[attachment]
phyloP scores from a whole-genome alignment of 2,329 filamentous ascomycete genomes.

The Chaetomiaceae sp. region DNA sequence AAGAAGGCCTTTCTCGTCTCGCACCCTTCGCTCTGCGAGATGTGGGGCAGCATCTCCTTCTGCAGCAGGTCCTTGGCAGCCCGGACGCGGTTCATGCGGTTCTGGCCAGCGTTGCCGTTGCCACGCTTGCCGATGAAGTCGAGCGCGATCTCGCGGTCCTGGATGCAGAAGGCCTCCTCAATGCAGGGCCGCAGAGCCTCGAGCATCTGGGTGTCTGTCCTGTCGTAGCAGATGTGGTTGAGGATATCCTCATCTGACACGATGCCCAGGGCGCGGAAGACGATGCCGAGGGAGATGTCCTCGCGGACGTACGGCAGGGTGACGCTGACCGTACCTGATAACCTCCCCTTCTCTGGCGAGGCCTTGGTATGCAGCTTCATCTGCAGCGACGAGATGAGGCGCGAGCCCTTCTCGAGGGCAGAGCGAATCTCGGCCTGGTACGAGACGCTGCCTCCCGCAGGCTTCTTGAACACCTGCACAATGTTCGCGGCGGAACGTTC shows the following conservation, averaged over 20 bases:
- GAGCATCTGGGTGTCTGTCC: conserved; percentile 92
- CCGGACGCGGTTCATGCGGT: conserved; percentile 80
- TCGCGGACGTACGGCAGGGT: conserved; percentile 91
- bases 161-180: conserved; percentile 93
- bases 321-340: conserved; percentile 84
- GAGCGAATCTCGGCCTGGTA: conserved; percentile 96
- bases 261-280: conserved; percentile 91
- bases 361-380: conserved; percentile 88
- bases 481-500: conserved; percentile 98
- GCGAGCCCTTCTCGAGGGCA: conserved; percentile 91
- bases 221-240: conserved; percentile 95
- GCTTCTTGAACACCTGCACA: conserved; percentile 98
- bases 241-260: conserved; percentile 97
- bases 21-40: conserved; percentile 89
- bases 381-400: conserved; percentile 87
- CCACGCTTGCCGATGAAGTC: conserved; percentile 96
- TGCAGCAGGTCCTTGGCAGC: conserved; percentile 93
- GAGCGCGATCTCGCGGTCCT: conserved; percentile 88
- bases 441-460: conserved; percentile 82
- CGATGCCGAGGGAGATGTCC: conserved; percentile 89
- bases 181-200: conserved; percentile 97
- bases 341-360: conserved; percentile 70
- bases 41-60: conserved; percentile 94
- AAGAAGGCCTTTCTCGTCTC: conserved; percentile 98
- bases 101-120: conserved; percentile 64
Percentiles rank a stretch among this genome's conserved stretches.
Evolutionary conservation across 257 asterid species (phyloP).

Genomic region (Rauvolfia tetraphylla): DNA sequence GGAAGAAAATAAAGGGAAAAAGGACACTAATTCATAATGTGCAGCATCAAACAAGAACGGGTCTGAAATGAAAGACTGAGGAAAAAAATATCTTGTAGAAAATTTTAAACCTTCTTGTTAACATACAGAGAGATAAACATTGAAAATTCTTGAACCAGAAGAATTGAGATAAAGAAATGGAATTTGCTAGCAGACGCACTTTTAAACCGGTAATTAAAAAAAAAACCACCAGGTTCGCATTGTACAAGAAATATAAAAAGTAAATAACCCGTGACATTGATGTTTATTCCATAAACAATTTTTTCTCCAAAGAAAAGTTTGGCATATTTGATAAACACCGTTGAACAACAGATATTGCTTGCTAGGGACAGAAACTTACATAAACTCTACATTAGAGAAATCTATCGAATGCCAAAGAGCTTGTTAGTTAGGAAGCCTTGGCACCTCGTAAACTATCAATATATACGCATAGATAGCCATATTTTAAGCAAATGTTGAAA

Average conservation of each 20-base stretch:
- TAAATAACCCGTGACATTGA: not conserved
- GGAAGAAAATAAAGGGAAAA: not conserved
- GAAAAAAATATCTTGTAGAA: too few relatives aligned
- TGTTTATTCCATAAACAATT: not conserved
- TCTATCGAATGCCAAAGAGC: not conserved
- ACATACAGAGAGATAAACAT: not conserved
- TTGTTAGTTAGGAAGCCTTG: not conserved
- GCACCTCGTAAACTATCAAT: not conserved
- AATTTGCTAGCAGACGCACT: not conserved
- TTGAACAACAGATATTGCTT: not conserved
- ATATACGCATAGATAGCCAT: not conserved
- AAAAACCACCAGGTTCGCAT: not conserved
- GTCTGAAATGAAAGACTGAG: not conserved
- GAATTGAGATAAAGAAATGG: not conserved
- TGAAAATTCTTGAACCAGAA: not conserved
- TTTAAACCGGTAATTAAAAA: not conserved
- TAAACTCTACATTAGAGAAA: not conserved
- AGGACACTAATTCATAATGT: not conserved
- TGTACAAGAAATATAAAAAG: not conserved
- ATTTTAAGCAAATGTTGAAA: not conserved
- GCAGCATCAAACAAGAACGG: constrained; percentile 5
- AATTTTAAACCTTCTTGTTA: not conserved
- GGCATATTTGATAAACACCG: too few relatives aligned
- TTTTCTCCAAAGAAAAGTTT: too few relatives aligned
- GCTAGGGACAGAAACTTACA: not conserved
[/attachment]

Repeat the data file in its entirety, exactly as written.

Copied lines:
phyloP scores from a whole-genome alignment of 2,329 filamentous ascomycete genomes.

The Chaetomiaceae sp. region DNA sequence AAGAAGGCCTTTCTCGTCTCGCACCCTTCGCTCTGCGAGATGTGGGGCAGCATCTCCTTCTGCAGCAGGTCCTTGGCAGCCCGGACGCGGTTCATGCGGTTCTGGCCAGCGTTGCCGTTGCCACGCTTGCCGATGAAGTCGAGCGCGATCTCGCGGTCCTGGATGCAGAAGGCCTCCTCAATGCAGGGCCGCAGAGCCTCGAGCATCTGGGTGTCTGTCCTGTCGTAGCAGATGTGGTTGAGGATATCCTCATCTGACACGATGCCCAGGGCGCGGAAGACGATGCCGAGGGAGATGTCCTCGCGGACGTACGGCAGGGTGACGCTGACCGTACCTGATAACCTCCCCTTCTCTGGCGAGGCCTTGGTATGCAGCTTCATCTGCAGCGACGAGATGAGGCGCGAGCCCTTCTCGAGGGCAGAGCGAATCTCGGCCTGGTACGAGACGCTGCCTCCCGCAGGCTTCTTGAACACCTGCACAATGTTCGCGGCGGAACGTTC shows the following conservation, averaged over 20 bases:
- GAGCATCTGGGTGTCTGTCC: conserved; percentile 92
- CCGGACGCGGTTCATGCGGT: conserved; percentile 80
- TCGCGGACGTACGGCAGGGT: conserved; percentile 91
- bases 161-180: conserved; percentile 93
- bases 321-340: conserved; percentile 84
- GAGCGAATCTCGGCCTGGTA: conserved; percentile 96
- bases 261-280: conserved; percentile 91
- bases 361-380: conserved; percentile 88
- bases 481-500: conserved; percentile 98
- GCGAGCCCTTCTCGAGGGCA: conserved; percentile 91
- bases 221-240: conserved; percentile 95
- GCTTCTTGAACACCTGCACA: conserved; percentile 98
- bases 241-260: conserved; percentile 97
- bases 21-40: conserved; percentile 89
- bases 381-400: conserved; percentile 87
- CCACGCTTGCCGATGAAGTC: conserved; percentile 96
- TGCAGCAGGTCCTTGGCAGC: conserved; percentile 93
- GAGCGCGATCTCGCGGTCCT: conserved; percentile 88
- bases 441-460: conserved; percentile 82
- CGATGCCGAGGGAGATGTCC: conserved; percentile 89
- bases 181-200: conserved; percentile 97
- bases 341-360: conserved; percentile 70
- bases 41-60: conserved; percentile 94
- AAGAAGGCCTTTCTCGTCTC: conserved; percentile 98
- bases 101-120: conserved; percentile 64
Percentiles rank a stretch among this genome's conserved stretches.
Evolutionary conservation across 257 asterid species (phyloP).

Genomic region (Rauvolfia tetraphylla): DNA sequence GGAAGAAAATAAAGGGAAAAAGGACACTAATTCATAATGTGCAGCATCAAACAAGAACGGGTCTGAAATGAAAGACTGAGGAAAAAAATATCTTGTAGAAAATTTTAAACCTTCTTGTTAACATACAGAGAGATAAACATTGAAAATTCTTGAACCAGAAGAATTGAGATAAAGAAATGGAATTTGCTAGCAGACGCACTTTTAAACCGGTAATTAAAAAAAAAACCACCAGGTTCGCATTGTACAAGAAATATAAAAAGTAAATAACCCGTGACATTGATGTTTATTCCATAAACAATTTTTTCTCCAAAGAAAAGTTTGGCATATTTGATAAACACCGTTGAACAACAGATATTGCTTGCTAGGGACAGAAACTTACATAAACTCTACATTAGAGAAATCTATCGAATGCCAAAGAGCTTGTTAGTTAGGAAGCCTTGGCACCTCGTAAACTATCAATATATACGCATAGATAGCCATATTTTAAGCAAATGTTGAAA

Average conservation of each 20-base stretch:
- TAAATAACCCGTGACATTGA: not conserved
- GGAAGAAAATAAAGGGAAAA: not conserved
- GAAAAAAATATCTTGTAGAA: too few relatives aligned
- TGTTTATTCCATAAACAATT: not conserved
- TCTATCGAATGCCAAAGAGC: not conserved
- ACATACAGAGAGATAAACAT: not conserved
- TTGTTAGTTAGGAAGCCTTG: not conserved
- GCACCTCGTAAACTATCAAT: not conserved
- AATTTGCTAGCAGACGCACT: not conserved
- TTGAACAACAGATATTGCTT: not conserved
- ATATACGCATAGATAGCCAT: not conserved
- AAAAACCACCAGGTTCGCAT: not conserved
- GTCTGAAATGAAAGACTGAG: not conserved
- GAATTGAGATAAAGAAATGG: not conserved
- TGAAAATTCTTGAACCAGAA: not conserved
- TTTAAACCGGTAATTAAAAA: not conserved
- TAAACTCTACATTAGAGAAA: not conserved
- AGGACACTAATTCATAATGT: not conserved
- TGTACAAGAAATATAAAAAG: not conserved
- ATTTTAAGCAAATGTTGAAA: not conserved
- GCAGCATCAAACAAGAACGG: constrained; percentile 5
- AATTTTAAACCTTCTTGTTA: not conserved
- GGCATATTTGATAAACACCG: too few relatives aligned
- TTTTCTCCAAAGAAAAGTTT: too few relatives aligned
- GCTAGGGACAGAAACTTACA: not conserved